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Conservation Leadership in The Bahamas

As some of you know, I recently finished my Masters of Philosophy in Conservation Leadership at the University of Cambridge. I would like to note, again, that this course truly changed my perspective on the conservation sector, gave me direction in my conservation career path, and gave me such a substantial understanding of what it means to be a leader.

Disclaimer: This blog contains my personal thoughts and observations about conservation leadership in The Bahamas. This does not reflect the opinions of any organization I am affiliated with, past or present.

Photo by: Lucia Rodriuguez

In this blog, I want to talk a bit about the concept of situational leadership. Between 1969 - 1980's, Hersey & Blanchard developed the situational leadership model. This model recognized the need for an adaptable leadership (and management) style. It looked at the dimensions of task and relationship. This dynamic is best looked at when considering a new employee and you as their leader or "boss".

Image from Oregon Business article written by Ashleigh Gunter, 2nd July 2019

Based on the developmental level your employee is at, determines whether your leadership should be more supportive or directive. No individual is the same, and no one stays the same, therefore you may find yourself and your employee changing levels from time to time - this can be due to a new task or project.

I highlight this model because I feel as if the common leadership behaviors I've seen are Delagating: low support & low directive and Directing: low support and high directive. As you can see in both, support is low.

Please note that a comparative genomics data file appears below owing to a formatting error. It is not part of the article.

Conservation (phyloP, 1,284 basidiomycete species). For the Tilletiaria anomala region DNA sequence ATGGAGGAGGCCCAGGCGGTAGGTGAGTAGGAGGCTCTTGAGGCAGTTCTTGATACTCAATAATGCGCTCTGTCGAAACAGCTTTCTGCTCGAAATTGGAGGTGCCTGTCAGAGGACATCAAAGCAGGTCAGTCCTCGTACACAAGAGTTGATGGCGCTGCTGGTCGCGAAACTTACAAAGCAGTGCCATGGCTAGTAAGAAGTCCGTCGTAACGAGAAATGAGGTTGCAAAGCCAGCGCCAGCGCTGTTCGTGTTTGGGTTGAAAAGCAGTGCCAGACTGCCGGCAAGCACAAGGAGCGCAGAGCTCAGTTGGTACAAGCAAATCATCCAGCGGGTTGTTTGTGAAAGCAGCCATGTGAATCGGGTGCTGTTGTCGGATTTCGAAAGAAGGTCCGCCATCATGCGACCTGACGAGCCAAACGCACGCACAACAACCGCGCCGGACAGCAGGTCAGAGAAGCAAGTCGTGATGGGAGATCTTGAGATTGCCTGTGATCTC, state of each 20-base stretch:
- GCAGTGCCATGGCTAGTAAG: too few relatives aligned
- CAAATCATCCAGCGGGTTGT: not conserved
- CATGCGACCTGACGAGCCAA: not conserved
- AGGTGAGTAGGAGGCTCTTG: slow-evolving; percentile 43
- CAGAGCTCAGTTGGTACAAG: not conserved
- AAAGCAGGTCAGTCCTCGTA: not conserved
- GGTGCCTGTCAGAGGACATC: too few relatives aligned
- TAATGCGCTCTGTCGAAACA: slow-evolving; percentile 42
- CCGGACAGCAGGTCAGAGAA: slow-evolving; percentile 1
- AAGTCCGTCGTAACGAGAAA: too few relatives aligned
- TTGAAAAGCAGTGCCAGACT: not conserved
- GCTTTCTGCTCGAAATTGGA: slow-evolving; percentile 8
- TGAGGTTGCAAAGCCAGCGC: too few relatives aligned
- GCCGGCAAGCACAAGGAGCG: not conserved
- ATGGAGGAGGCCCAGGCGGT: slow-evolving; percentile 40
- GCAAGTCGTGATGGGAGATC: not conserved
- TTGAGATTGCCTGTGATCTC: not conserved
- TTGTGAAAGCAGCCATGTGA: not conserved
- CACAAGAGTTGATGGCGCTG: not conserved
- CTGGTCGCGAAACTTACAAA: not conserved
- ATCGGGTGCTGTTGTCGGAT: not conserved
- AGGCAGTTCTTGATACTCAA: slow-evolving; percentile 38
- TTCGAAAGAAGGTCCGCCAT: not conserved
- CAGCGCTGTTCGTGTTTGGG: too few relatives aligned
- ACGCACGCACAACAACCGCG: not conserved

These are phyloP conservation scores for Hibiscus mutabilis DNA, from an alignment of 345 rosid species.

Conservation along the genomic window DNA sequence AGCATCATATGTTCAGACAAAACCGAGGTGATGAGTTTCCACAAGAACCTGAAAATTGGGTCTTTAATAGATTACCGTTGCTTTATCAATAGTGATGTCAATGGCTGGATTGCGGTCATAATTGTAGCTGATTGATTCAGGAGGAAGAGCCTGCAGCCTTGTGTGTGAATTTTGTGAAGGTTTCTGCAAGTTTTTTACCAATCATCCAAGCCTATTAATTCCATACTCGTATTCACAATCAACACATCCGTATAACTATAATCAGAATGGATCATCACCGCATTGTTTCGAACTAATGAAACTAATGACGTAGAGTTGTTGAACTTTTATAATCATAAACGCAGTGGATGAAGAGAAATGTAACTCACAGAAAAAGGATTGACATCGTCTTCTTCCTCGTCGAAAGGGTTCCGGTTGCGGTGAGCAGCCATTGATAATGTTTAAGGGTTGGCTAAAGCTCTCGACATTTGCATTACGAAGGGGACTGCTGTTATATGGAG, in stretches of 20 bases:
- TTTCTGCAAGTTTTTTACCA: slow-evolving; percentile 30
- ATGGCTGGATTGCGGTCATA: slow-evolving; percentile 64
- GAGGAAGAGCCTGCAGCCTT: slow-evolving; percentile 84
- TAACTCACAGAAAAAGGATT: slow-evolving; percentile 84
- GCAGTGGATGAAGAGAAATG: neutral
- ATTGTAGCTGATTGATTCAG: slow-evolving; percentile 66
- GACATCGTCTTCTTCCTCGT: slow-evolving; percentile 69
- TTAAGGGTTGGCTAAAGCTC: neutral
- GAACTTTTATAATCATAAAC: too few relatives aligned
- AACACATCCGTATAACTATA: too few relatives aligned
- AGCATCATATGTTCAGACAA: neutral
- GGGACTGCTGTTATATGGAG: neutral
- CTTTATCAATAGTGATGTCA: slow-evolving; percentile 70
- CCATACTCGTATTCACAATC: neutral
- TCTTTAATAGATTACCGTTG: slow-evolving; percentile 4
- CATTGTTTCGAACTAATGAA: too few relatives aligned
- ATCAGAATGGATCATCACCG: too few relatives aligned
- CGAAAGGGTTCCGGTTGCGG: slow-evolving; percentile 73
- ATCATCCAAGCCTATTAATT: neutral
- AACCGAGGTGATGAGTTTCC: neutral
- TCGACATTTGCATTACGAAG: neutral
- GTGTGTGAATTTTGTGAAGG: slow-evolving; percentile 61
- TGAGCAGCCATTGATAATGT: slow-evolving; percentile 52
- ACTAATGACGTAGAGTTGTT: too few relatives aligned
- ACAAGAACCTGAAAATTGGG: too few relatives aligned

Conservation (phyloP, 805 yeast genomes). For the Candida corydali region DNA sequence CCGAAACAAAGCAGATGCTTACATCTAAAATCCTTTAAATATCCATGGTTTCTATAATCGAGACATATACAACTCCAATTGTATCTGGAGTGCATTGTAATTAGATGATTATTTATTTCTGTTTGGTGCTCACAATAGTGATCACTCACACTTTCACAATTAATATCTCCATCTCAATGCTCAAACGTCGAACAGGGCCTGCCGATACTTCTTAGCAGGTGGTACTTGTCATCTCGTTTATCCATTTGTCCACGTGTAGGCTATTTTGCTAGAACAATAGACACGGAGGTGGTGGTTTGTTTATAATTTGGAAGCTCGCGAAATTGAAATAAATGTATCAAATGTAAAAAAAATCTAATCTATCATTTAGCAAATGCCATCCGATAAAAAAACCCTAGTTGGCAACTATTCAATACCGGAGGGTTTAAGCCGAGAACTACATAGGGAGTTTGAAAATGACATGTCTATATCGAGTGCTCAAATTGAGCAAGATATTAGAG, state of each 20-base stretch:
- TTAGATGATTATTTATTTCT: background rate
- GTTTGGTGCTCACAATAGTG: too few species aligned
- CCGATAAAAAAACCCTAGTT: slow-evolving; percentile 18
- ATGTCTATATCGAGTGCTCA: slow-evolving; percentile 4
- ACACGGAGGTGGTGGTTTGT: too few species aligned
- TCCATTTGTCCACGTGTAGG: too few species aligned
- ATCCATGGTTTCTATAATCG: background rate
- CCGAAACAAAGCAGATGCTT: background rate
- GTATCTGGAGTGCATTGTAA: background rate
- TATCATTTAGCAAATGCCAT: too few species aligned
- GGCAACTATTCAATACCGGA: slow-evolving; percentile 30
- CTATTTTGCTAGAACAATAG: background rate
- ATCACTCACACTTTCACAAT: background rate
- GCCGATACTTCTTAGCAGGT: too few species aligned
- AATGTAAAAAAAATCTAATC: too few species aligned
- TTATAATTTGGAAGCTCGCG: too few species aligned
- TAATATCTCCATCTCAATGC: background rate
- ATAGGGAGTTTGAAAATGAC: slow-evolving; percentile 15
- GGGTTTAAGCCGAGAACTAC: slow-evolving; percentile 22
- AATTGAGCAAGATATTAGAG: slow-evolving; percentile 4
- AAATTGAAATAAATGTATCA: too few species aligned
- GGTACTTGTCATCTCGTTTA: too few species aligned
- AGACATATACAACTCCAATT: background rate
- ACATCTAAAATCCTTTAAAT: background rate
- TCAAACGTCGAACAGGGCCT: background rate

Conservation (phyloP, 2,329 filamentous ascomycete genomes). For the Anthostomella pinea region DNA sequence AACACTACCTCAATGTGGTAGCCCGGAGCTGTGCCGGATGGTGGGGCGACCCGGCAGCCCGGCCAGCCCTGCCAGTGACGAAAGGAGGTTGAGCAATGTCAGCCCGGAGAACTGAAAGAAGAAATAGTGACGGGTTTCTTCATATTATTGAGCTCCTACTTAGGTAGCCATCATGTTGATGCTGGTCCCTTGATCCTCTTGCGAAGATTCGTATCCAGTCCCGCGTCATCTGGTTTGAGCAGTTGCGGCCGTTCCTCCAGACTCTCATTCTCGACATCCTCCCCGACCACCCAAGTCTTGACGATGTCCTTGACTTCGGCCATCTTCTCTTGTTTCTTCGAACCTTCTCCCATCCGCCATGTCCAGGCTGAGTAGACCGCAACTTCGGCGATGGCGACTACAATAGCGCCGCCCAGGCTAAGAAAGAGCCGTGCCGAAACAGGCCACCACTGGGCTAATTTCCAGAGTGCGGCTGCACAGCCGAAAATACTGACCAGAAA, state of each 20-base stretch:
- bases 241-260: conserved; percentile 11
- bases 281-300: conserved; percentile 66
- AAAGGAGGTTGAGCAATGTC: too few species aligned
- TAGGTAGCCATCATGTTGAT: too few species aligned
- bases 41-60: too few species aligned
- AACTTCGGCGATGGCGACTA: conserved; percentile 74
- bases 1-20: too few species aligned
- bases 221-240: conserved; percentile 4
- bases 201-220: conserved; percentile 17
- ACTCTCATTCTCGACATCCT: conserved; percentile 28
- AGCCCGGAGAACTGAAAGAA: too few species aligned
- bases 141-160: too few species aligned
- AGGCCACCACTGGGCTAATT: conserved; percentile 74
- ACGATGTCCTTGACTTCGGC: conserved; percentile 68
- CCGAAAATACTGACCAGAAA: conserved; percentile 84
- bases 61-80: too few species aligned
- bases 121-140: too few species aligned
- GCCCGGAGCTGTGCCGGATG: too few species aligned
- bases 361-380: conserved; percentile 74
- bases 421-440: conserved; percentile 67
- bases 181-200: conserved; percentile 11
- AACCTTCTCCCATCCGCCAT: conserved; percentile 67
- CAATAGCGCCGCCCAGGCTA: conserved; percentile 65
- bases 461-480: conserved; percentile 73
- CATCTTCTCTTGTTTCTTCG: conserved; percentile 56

What is it to support your employee though? I believe it's confidence-building and that is achieved by showing your employees how things are done, which is really just taking the time to walk them from step 1 until they have moved from "capable but cautious performer"/"Disillusioned Learner" to Self-Reliant Achiever - which is the ideal for any leader/manager.

I want to highlight, that in my experience, employees do well and grow stronger when they are supported and coached in their beginning stages. Some employees will be in this stage shorter than others, but that does not take away from their capability and potential.

Take aways?

As a leader/manager or "boss", be mindful and aware of your staff's needs, weaknesses, and strengths. I believe a leader should assist their team members by providing them with the support and training they need to build confidence and competence. I also believe they should be able to adapt to all levels of employees' needs - you can't only be a good leader to a strong, independent employee.

It seems to have become a norm to "throw people into the fire" and have them figure this new role out for themselves. They were hired because they are skilled and capable, but be sure to ensure that they are confident and competent in a particular role. Adjusting to a new work environment and role (no matter how similar) has a curve.

Take the time to train, support, and coach your team, that's the only way we all win.

These are my initial thoughts, tell me what you think in the comments or contact me using the form.

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